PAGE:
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The meaning of a term therefore depends on the domain; changing the domain also changes the meaning of a term.

**Operational Interpretation**
In the Logic Evaluator, every term is an instance of a Java class that
implements the following interface:

public interface Term { Value eval() throws EvalException; }

For every `Term`

`t`, the evaluation of

returns the value denoted by `t`.eval()`t` (or throws an exception if some error
has occurred).

A *variable * *assignment (Zuweisung, Belegung)* maps every variable
to a value of the domain.

The value of a variable therefore depends on a given assignment, e.g. the
assignment [`x` |-> "one", `y` |-> "two"] on the
domain of natural numbers maps the variable `y` to the value "two".

Please note that variables may be only mapped to values, i.e., to
*first order objects (Objekte erster Ordnung)*, not to relations or
functions, i.e., to *higher order objects (Objekte höherer Ordnung)*.
The version of predicate logic that imposes this restriction is called
*first order predicate logic (Prädikatenlogik erster Stufe)*. As we will
see in Chapter *Sets*, we can encode functions and relations as
first order objects, such that this restriction does not limit the
expressiveness of the language from the practical point of view.

We call a function constant of arity 0 an *object
constant (Objektkonstante)*.

We use the notion *name* for any combination of characters ("x_2") or
symbols ("sqrt( )"). Since both variables and function constants are
names, we apply in this document the syntactic convention that only names
starting with the letters `x`, `y`, `z` denote variables
(unless explicitly stated otherwise).

- 0, 1, 3.14, "Wolfgang Schreiner", "Austria", pi (object constants);
- | |, sin(), sqrt( ), "mother of" (unary constants);
- +, o , [ ] (binary constants);

Terms are then constructed as follows.

- Every variable is a term.
- If
*fc*is a function constant of arity`n`and`t`_{0}, ...,`t`_{n-1}are terms, then*fc*(`t`_{0}, ...,`t`_{n-1})*elementary term (elementarer Term)*or*function application (Funktionsanwendung)*.

Terms do not necessarily appear in the "standard form" denoted above but they may appear in various syntactic formats.

- 0, "Wolfgang Schreiner", pi (constant terms);
- sqrt(2), sin(
`x`), sum(2,`s`), "the mother of Thomas" (prefix terms); - |1|,
`a`o`b`,`a`[`i`], 1+2 (infix terms);

the roof of the house of her fathercan be written in prefix form as

roof(house(father(she)))with function constants "roof", "house", "father" and a variable "she".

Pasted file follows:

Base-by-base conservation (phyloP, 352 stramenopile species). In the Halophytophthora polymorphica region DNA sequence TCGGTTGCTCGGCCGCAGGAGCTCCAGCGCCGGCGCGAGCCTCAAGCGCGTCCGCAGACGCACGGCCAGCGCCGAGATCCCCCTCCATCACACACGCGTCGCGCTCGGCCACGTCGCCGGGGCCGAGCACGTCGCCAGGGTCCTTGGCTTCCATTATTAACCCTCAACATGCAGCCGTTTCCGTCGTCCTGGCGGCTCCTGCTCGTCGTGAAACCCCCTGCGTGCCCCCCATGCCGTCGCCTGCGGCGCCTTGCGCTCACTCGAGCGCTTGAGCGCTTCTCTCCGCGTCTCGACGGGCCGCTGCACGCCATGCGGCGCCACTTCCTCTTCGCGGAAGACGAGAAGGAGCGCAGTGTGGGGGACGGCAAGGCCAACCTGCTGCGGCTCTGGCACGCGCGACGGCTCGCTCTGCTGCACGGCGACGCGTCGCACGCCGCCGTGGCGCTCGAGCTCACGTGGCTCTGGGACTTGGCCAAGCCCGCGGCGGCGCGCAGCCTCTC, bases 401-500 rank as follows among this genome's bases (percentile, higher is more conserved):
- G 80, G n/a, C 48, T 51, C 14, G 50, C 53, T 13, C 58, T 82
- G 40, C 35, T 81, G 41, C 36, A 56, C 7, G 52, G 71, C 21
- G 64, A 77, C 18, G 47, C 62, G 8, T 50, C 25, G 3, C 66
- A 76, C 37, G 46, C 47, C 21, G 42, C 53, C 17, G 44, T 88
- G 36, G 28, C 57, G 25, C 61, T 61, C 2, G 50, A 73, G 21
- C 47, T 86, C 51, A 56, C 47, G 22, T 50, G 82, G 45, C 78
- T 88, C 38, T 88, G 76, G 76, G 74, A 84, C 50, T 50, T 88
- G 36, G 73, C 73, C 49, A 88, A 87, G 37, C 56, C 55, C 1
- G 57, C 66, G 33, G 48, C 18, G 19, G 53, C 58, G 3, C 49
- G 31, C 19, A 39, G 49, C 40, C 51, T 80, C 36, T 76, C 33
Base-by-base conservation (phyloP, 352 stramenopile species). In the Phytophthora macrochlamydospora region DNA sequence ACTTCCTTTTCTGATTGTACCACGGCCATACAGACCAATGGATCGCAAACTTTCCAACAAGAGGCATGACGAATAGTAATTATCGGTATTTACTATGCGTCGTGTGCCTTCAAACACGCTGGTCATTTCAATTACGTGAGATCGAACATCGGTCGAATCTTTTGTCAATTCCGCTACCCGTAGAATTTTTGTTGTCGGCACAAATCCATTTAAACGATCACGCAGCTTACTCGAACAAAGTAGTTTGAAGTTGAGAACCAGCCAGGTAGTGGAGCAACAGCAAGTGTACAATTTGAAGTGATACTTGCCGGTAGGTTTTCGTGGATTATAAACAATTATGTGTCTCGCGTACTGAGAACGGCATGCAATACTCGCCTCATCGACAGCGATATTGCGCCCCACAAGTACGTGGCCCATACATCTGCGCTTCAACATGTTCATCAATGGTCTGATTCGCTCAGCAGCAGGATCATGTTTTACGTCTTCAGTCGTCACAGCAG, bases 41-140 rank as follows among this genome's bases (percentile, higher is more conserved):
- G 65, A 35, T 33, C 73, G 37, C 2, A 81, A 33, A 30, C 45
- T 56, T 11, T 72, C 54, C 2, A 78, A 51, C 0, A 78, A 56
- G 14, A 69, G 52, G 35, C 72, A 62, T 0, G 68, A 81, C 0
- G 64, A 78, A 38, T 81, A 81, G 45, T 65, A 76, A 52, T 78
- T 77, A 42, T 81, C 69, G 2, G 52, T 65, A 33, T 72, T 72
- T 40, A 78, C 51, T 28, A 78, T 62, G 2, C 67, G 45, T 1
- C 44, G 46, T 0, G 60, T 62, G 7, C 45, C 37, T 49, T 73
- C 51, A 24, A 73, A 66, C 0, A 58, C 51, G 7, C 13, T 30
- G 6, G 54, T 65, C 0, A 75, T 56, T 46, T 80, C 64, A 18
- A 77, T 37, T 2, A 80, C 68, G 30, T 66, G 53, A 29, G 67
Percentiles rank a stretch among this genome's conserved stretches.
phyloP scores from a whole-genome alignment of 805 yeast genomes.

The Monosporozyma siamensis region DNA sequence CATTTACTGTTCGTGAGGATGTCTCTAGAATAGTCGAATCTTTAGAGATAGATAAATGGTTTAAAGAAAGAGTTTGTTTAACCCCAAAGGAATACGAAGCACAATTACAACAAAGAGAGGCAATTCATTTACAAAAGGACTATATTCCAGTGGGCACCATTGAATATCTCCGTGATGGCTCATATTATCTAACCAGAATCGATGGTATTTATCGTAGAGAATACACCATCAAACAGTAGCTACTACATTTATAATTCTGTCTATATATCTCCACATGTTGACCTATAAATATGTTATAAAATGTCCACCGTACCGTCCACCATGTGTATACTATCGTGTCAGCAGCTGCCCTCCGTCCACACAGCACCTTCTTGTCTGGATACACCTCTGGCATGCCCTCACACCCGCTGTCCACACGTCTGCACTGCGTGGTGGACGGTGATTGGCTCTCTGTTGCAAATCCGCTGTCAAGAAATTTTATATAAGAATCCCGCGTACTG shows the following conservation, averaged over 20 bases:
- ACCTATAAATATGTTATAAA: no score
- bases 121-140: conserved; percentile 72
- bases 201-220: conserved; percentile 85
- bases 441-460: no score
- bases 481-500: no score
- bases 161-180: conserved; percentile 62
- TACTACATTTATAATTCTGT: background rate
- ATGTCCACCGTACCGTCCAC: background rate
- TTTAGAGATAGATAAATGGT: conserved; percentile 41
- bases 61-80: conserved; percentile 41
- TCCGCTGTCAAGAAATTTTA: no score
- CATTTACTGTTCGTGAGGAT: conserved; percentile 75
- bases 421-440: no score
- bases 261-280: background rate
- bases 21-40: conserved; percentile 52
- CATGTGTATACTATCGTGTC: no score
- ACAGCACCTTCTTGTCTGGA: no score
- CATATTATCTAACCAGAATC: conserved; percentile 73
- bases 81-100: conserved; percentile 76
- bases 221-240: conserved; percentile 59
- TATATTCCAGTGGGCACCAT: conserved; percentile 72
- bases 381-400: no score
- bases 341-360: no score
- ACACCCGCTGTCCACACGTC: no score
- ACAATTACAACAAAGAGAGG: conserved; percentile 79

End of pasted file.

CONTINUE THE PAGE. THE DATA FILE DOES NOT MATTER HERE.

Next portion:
- If
`t`is a variable, then its meaning is the value to which the variable is mapped by the assignment. - If
`t`is an elementary term*fc*(`t`_{0}, ...,`t`_{n-1}), then its meaning is the result of the application of the function`f`denoted by the function constant*fc*to the values of the terms`t`_{i}for the given assignment.

The value of a term therefore depends on the domain (determining the

In the domain "natural numbers" with object constant 0 interpreted as the number "zero", the function constant + interpreted as addition and under the variable assignment [x+ (y+ 0).

In the domain "character strings" with object constant 0 interpreted as the
empty string, the function constant + interpreted as string concatenation
and under the variable assignment [`x` |-> "hi, ", `y`
|-> "babe"], the value of the term is "hi, babe".

The Logic Evaluator has the domain "natural numbers" builtin with object
constants `0`

, `1`

, ...and function constants
`+`

and `*`

. Since terms must be entered always in prefix notation,
terms can be evaluated as follows:

**Operational Interpretation** Elementary terms are implemented by
the following Java class:

The Java termpublic final class Application implements Term { private String name; private Term[] arguments; public Application(String _name, Term[] _arguments) { name = _name; arguments = _arguments; } public Value eval() throws EvalException { Function function = Model.getFunction(name, arguments.length); if (function == null) throw new EvalException("unknown function " + name + "/" + arguments.length); Value[] values = new Value[arguments.length]; for (int i=0; i< values.length; i++) values[i] = arguments[i].eval(); return function.apply(values); } }

`new Application(``f`, *args*).eval()

evaluates to the meaning of the term `Model`

), then we evaluate the arguments
and apply the function to the results.
The operational interpretation of variables will be explained in
Section *Quantified Formulas*.

Author: Wolfgang Schreiner

Last Modification: October 4, 1999